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on 26 August 2014
this is an addictive book that once I picked it up, I could not put it down til the final page, and then I was craving more! J.P. has an excellent knowledge of Richard and his times, and has woven this tragic King's story with legends and myths from England's misty past, including stories of Arthur, Merlin and the Sacrificial King.
This is a must buy and read!
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on 19 August 2014
This is a well written and different version of Richard III's life and death (and after life!) The author makes use of traditional folklore and also utilises the current facts unearthed with Richard's bones in 2012. It shows Richard in a mainly positive light and compares his death as the traditional sacrifice of the Year King for the good of the country. Fascinating, readable and different - I was only sorry it wasn't longer!
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on 21 September 2014
I have a decades long interest in both King Richard III, and the Sacred King mythology, and I also enjoy the fantasy genre as well as straight history. This book, an amalgamation of history and fantasy by Janet Reedman, made a thoroughly enjoyable couple of hours of bedtime reading. She knows her historical facts, and I found that what happened to King Richard after his 'death' an interesting alternative perspective. My only regret was that it was a novella rather than a full length novel.
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on 11 August 2014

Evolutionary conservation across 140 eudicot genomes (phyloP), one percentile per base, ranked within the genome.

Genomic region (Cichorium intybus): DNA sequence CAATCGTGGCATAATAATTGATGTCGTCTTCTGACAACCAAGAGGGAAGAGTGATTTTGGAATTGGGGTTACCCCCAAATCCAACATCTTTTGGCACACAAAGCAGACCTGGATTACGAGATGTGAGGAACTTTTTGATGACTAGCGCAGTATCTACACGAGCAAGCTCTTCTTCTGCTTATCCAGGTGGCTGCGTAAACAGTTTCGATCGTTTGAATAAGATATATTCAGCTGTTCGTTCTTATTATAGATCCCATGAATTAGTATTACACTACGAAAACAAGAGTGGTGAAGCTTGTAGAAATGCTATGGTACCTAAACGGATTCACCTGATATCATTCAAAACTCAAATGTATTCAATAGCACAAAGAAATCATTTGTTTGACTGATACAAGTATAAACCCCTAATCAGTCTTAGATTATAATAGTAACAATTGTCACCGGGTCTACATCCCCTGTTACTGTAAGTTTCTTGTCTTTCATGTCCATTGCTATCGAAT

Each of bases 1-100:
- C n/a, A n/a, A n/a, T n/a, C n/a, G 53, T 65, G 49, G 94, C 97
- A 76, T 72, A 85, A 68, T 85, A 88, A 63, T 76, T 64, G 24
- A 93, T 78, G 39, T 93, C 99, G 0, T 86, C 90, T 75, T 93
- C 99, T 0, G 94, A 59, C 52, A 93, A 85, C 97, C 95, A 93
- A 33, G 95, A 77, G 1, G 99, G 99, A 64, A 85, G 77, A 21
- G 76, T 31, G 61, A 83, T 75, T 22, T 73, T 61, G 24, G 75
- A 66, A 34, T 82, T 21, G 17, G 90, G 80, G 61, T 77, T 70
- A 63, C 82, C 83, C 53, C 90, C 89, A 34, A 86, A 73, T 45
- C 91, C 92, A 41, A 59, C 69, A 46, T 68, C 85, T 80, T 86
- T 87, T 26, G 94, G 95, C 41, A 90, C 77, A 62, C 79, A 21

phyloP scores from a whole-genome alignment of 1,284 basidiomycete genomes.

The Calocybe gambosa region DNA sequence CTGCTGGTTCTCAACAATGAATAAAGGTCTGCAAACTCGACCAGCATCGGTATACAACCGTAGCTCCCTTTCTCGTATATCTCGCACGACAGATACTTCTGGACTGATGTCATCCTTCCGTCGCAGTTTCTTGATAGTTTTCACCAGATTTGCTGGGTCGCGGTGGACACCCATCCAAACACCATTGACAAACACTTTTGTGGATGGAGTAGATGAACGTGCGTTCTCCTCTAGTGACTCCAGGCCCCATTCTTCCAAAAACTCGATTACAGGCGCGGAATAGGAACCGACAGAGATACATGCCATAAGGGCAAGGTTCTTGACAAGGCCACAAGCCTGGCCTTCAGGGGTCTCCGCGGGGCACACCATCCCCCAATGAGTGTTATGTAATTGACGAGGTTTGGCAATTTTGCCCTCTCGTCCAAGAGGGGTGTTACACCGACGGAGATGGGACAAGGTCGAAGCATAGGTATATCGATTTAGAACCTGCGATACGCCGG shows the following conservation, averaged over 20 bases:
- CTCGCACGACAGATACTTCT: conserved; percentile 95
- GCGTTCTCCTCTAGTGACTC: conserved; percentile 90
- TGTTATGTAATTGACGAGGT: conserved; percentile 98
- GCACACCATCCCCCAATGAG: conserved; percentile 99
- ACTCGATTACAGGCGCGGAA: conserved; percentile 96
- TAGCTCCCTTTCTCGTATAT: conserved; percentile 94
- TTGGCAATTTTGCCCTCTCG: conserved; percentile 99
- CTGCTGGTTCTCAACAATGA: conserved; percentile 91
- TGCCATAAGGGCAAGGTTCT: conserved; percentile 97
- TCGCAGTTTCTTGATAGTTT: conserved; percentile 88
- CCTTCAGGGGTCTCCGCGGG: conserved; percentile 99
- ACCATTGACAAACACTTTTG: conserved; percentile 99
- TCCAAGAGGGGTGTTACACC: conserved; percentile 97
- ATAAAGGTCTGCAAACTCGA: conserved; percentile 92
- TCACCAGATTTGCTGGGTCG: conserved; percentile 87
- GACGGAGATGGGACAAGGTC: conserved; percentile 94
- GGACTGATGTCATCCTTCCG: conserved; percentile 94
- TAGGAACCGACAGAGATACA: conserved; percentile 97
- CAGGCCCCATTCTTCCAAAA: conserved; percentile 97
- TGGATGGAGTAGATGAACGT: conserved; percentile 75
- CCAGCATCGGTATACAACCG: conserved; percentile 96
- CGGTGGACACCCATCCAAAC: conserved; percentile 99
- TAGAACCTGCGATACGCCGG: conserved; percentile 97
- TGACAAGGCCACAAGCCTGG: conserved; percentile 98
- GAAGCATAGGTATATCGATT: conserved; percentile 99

Cleverly mixing history and fantasy,this is a well-written tale of the last Plantagenet king,Richard lll. Reedman begins the story with the events leading up to the battle at Bosworth field; here the actual events begin to intertwine with fantasy.
Folklore and the Mythology of the Sacred King ,who must die for the good of the land,are layered through the historical happenings,and beyond,to the aftermath of the Battle.
The author knows her history and creates a flawless blending of the real and the mythical. Heartily recommend this one. I'll be getting the print version when it's available!

I received a copy of this book in return for a fair review.
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on 15 November 2014
As a fervent Ricardian, I either love or hate books written about him, and I am pleased to say that I loved this book! It is very well written and well researched and I loved the fact that Richard found a certain peace after 529 years, well deserved. I would have liked the book to have been longer but that does not detract from the story.
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on 6 September 2014
though short this different take on Richard 3 is an enjoyable read. the mixture of dramatized fact and fantasy fiction is unusual. A s one who is on the side of a less demonized King than the Tudor version the use of a post death fantasy to review his life was interesting. also as a Leicestershire resident the drawing it all together with current discoveries have it a final touch.